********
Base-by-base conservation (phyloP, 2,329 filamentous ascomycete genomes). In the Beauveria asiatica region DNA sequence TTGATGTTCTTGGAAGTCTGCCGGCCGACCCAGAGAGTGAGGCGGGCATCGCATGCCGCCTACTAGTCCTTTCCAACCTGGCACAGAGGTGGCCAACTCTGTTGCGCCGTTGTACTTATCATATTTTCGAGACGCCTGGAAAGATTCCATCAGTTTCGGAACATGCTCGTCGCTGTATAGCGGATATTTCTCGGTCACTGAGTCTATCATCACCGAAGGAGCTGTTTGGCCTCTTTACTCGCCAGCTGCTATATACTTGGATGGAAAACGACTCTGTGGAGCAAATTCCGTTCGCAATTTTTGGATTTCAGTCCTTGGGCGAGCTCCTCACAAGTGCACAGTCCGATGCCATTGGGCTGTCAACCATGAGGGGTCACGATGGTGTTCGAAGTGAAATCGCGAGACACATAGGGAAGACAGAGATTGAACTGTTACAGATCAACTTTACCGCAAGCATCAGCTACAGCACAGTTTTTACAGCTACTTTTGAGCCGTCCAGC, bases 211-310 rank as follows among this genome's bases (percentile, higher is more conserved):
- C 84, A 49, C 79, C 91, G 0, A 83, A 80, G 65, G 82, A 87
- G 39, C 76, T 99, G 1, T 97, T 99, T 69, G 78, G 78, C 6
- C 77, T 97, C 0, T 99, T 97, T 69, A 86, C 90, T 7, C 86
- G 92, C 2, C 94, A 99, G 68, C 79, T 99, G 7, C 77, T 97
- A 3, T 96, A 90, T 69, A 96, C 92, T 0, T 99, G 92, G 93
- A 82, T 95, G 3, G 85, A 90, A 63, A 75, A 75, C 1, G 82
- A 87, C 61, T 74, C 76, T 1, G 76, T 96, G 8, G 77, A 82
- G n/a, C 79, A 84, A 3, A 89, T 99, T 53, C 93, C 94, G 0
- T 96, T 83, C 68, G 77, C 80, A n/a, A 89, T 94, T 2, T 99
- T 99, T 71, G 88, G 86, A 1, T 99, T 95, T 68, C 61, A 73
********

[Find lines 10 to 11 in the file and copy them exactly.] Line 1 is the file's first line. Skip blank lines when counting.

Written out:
- T 96, T 83, C 68, G 77, C 80, A n/a, A 89, T 94, T 2, T 99
- T 99, T 71, G 88, G 86, A 1, T 99, T 95, T 68, C 61, A 73